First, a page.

Thursday June 28, 2018 04:35
London cyber innovation centre welcomes first cohort of innovative UK-based cyber security companiesPosted by David Crozier
A new cyber innovation centre, which will be partly delivered by the Centre for Secure Information Technologies (CSIT) at Queen's University Belfast, has been officially opened in London by Matt Hancock, UK Secretary of State for Digital, Culture, Media and Sport (DCMS).
A new cyber innovation centre, which will be partly delivered by the Centre for Secure Information Technologies (CSIT) at Queen's University Belfast, has been officially opened by Matt Hancock, Secretary of State for Digital, Culture, Media and Sport (DCMS).
The London Office for Rapid Cybersecurity Advancement (LORCA) will be run by Plexal in the East London Innovation Centre, which is located on the fast-growing Here East digital and creative campus developed and owned by Delancey’s DV4 fund. The centre is being delivered in partnership with Deloitte’s cyber team and the Centre for Secure Information Technologies (CSIT) at Queen’s University Belfast.
The centre’s opening coincides with specially commissioned research by LORCA that reveals more than half of large businesses have suffered a cyber-security attack in the last 12 months, and almost a quarter of UK businesses (24 per cent) do not think their cyber security solutions are fit for their needs.
As the business threat of cyber crime increases, the new study of 500 UK C-level executives also reveals that more than half (53 per cent) do not have a formalised protocol in place for cyber-attacks.
Most breaches or attacks are via fraudulent emails – such as attempting to coax staff into revealing passwords or financial information or opening dangerous attachments.
Despite this, the majority of businesses (70 per cent) surveyed said they haven’t purchased a cyber security solution from a startup company or SME in the last two years. The reasons why they might not seek external specialist help depend on the size of the company: the largest proportion of SMEs (37 per cent) chose awareness of the solution as the key challenge when implementing a new and innovative solution to cyber threats. This contrasts to larger companies surveyed, where integration concerns were considered the most significant barrier (47 per cent).
The government-funded centre for cyber security innovation will help position the UK as a global leader in the growing field of cyber security and keep the nation safe from online threats.
LORCA will help some of the UK’s brightest cyber security stars across all stages of growth address business challenges and achieve greater impact with their innovative solutions. It has also announced the ten organisations that will make up its first cohort, including B-Secur which specialises in using biometric heartbeat solutions as a means of authentication, as well as for health and wellbeing purposes.
LORCA has also announced that Lloyds Banking Group will be the first founding partner. As part of their mission to ensure the financial services sector is sufficiently prepared for cybercrime, Lloyds Banking Group will be closely involved in selecting and supporting innovators, over and above Government funding, with a specific focus on cyber security in the financial industry.
Plexal, which operates London’s largest innovation space and specialises in helping high-tech startups in artificial intelligence, augmented reality and the Internet of Things, will run the £13.5m innovation centre in Plexal City at Here East, on the site of London’s Olympic Park. LORCA will be delivered in partnership with Deloitte’s cyber team and the Centre for Secure Information Technologies (CSIT) at Queen’s University Belfast in a cross-disciplinary team with strategic, entrepreneurial, engineering and cyber security technical skills.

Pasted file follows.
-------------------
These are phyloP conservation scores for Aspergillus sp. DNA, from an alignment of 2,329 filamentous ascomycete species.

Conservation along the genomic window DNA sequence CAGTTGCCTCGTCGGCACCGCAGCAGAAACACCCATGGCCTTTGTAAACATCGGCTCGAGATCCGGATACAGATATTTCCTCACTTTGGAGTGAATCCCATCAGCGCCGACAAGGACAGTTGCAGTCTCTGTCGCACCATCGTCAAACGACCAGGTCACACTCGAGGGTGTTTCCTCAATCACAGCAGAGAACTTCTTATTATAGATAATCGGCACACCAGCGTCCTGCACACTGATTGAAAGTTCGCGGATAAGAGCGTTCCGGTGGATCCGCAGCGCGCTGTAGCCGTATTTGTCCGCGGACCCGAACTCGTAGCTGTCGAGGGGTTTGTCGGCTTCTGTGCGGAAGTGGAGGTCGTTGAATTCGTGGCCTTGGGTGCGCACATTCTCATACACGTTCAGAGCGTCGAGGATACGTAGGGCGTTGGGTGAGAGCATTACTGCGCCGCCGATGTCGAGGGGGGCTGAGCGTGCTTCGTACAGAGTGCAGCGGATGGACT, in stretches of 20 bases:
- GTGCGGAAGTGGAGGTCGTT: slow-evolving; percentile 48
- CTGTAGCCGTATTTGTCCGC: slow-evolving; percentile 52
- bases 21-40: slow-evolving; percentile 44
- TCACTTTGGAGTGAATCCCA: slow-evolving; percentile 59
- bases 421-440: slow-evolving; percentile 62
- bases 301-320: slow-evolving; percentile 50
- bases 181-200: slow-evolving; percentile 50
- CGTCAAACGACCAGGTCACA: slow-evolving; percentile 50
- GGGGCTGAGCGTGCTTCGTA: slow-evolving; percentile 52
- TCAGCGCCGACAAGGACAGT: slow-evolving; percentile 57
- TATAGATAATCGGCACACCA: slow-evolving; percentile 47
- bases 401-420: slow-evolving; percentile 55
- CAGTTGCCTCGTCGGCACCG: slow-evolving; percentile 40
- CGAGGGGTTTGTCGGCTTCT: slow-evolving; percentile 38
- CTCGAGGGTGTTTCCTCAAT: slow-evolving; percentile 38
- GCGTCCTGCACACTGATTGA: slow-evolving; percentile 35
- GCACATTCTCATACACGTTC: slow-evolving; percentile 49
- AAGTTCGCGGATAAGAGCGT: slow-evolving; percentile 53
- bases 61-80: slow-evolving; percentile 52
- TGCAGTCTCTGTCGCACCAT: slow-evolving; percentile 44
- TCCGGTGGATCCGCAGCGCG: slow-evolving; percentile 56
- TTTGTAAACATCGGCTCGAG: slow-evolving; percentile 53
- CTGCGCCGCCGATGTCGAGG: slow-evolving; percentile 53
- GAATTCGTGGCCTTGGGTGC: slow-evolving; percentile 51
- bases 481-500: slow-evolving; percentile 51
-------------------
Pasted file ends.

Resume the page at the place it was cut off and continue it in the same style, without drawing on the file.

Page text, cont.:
Lydia Ragoonanan, Director of LORCA, said: “The threats posed to businesses by cyber-attacks are continually changing. We’re proud to be working with industry to understand their needs, with investors who can help develop the solutions scale at pace, and with incredible innovators who are helping secure UK’s position as a world leader in cyber security. By bringing all these things together in our new centre we will stay ahead and help British businesses grow and succeed.”
Matt Hancock, Secretary of State for Digital, Culture, Media and Sport, said: "Britain’s future prosperity will be based on its digital technology and no technology can work without cyber security so expanding this sector is critical to our future.
“It’s fantastic to open this new centre where some of our most talented entrepreneurs and innovative companies will develop the cyber security technology of tomorrow. This will boost London's booming tech sector and benefit businesses across the country.
“We are investing £1.9 billion to protect the nation from cyber threats, have introduced new laws to strengthen our defences, and developed a wealth of free help and guidance for businesses available through our National Cyber Security Centre.”
Louise Cushnahan, Innovation Programme Manager at CSIT, said: “CSIT is delighted to be a partner in LORCA. We will replicate our unique innovation model to assist the startup community within the new centre. This will be achieved through our dedicated engineering support and delivery of an academic engagement and thought leadership programme. This is a strategically important initiative and we are excited to start working with the next wave of UK cyber innovators.”
Stephen Wray, Director of Cyber Innovation at Deloitte, said: “We are supporting clients solve cyber challenges in over 150 countries. LORCA will connect innovators with these global market opportunities. We look forward to bringing our domain expertise to help amplify the impact of LORCA Members for the benefit of the UK economy.”